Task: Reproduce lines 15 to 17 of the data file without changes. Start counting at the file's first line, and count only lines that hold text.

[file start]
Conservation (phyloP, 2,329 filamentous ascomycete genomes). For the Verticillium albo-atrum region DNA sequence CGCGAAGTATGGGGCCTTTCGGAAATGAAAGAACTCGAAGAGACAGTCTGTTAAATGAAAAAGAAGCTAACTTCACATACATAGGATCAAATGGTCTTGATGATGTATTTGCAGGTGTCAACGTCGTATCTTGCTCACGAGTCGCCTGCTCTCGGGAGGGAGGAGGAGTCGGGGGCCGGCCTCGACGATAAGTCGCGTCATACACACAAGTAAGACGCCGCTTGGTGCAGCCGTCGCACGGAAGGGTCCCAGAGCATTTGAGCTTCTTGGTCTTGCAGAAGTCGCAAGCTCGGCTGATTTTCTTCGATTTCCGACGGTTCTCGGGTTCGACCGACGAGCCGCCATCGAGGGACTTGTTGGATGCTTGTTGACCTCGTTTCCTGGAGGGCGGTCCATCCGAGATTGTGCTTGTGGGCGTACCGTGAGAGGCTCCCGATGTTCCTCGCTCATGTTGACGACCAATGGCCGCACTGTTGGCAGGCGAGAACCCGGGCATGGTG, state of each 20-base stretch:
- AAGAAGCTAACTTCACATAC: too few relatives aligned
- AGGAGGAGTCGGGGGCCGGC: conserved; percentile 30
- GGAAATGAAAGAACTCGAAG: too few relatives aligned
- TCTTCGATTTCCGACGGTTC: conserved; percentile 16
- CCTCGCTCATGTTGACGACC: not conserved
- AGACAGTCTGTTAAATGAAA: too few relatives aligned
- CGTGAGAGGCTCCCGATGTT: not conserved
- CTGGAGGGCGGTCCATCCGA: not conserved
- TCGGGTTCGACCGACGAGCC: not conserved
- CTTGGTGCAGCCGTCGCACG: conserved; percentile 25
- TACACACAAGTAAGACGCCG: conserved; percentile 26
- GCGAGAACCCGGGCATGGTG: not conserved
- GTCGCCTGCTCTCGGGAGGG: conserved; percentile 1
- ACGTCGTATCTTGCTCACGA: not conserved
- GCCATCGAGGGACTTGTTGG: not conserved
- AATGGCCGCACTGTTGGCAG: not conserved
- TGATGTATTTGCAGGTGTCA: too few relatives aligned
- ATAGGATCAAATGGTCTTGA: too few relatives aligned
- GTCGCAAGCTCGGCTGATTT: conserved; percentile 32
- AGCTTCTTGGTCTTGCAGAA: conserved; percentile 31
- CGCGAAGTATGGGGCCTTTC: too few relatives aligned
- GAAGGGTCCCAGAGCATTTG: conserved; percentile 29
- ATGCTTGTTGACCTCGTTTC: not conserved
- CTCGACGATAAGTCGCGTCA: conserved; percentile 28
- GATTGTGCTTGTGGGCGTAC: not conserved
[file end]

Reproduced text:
- ACGTCGTATCTTGCTCACGA: not conserved
- GCCATCGAGGGACTTGTTGG: not conserved
- AATGGCCGCACTGTTGGCAG: not conserved